In 1910, an avalanche in the Cascade Mountains of Washington state claimed about 100 lives and became the worst avalanche disaster in terms of life lost in the history of the United States. The tragedy occurred in the town of Wellington, Washington, and while it is now a section of a well-known rail to trails hiking trail called the Iron Goat Trail, Wellington is also one of the Pacific Northwest's most notorious haunted places.
Wellington's Avalanche Tragedy
In February 1910, a passenger train and a mail train were caught just outside the Wellington depot due to a nine-day blizzard that dumped a foot of snow every hour onto the stranded travelers. Some reports claim the largest snowfall during the blizzard was eleven feet in one day. On March 1, 1910, the snow turned to rain. A lightning strike loosened a ten-foot-high wall of snow that rumbled down the mountainside on top of the sleeping passengers. A reported 96 people perished, while 23 were pulled from the wreckage.
A Haunting at Wellington
Wellington is a popular hiking trail, and it's also a favorite place for ghost hunters and paranormal investigators to visit. I (the author) was originally interviewed for this article and have investigated, studied, and written about Wellington since 2009, including writing two books about my experiences there. In addition, visitors to Wellington have shared their paranormal stories with me, and there are many.
Technical Equipment Failures
When filming up at Wellington for some YouTube shorts, my husband Jim experienced a weird series of technical difficulties. The batteries drained in his camera at the same time two separate infrared filming lights lost power. They all shut off at the same moment. It happened in a spot where many people have reported strange incidents. All three items were on different power supplies with separate switches, and the two infrared lights had mechanical slider switches that clicked into the "off" position with no human intervention. The fact they all shut off simultaneously was certainly surprising. When Jim turned them back on, they all worked normally.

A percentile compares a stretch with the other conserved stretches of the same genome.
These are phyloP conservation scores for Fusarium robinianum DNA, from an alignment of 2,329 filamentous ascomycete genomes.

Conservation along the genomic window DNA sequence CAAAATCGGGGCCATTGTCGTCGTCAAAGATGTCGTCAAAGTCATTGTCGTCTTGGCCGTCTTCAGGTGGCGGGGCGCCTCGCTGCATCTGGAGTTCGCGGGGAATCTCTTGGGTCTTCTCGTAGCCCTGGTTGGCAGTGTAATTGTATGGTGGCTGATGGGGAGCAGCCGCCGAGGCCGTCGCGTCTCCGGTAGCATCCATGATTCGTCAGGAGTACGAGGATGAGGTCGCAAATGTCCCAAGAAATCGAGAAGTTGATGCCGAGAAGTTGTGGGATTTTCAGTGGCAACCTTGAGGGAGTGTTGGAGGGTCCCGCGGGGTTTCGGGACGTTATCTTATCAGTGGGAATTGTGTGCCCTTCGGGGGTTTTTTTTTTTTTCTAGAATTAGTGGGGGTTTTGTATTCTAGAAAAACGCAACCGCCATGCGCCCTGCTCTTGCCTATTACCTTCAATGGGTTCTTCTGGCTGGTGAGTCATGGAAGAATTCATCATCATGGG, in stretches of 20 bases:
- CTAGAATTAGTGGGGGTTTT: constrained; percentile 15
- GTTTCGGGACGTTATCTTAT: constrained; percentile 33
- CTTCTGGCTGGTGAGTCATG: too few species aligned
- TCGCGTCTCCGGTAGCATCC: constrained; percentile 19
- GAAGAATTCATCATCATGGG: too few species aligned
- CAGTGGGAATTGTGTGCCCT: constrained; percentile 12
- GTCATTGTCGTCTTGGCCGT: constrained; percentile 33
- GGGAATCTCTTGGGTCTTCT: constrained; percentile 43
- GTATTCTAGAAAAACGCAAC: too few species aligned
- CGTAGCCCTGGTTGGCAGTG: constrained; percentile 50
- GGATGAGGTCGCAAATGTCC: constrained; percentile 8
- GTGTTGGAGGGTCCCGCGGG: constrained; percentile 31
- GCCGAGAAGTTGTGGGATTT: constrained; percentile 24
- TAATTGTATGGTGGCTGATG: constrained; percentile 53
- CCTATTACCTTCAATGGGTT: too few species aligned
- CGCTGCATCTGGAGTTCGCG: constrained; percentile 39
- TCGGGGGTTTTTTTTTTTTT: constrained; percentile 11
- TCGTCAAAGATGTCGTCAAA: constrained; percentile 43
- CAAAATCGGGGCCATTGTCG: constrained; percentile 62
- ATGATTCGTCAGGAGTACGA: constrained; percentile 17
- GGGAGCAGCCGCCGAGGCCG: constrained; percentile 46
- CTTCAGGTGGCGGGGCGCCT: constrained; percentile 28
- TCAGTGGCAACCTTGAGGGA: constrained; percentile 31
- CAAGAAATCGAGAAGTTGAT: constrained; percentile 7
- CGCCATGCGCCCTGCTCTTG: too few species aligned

Spontaneous battery drain is quite common at Wellington as well. Many investigators have reported equipment with brand new batteries dying and cameras refusing to work. Wellington is in the middle of the wilderness. There are no available power supplies except what you pack in with you.
Other Paranormal Experiences
So many people have experiences at Wellington that some investigators claim if you go, you will have a paranormal experience. People hear sounds of old-timey music and disembodied voices, see strange shadows and apparitions, feel people touching them, and more. Investigators also capture plenty of audio anomalies known as electronic voice phenomenon or EVP, including one of the strangest I've ever heard (see video below).
Wellington sits at about 3,100 feet near Stevens Pass on Highway 2 in Washington State. Because of its elevation, there are no open roads to it for six to eight months a year, usually from mid-November through the end of June. However, even in the winter months, it is accessible by snowshoe, cross-country skiing, and snowmobiling. It's important to realize, however, there is always a risk of avalanche at the location during the winter months, particularly in the late winter and early spring as the snow begins to melt. For those wishing to visit in the summer months, it is accessible by turning down the Old Cascade Highway from Highway 2, just across from the west end of the ski area at Stevens Pass. The road is rough in places, but even cars with low clearance can make it down the steep, bumpy switchbacks.
Tragedy at Wellington Leaves an Impression
Wellington has had a profound of an impact on those who have spent any amount of time there. Several times a year, usually in the summertime, I receive messages from people with no previous belief in ghosts who have visited Wellington. Their stories differ, but they all have a common theme. People who visit there believe once they've been, they've had a brush with a ghost.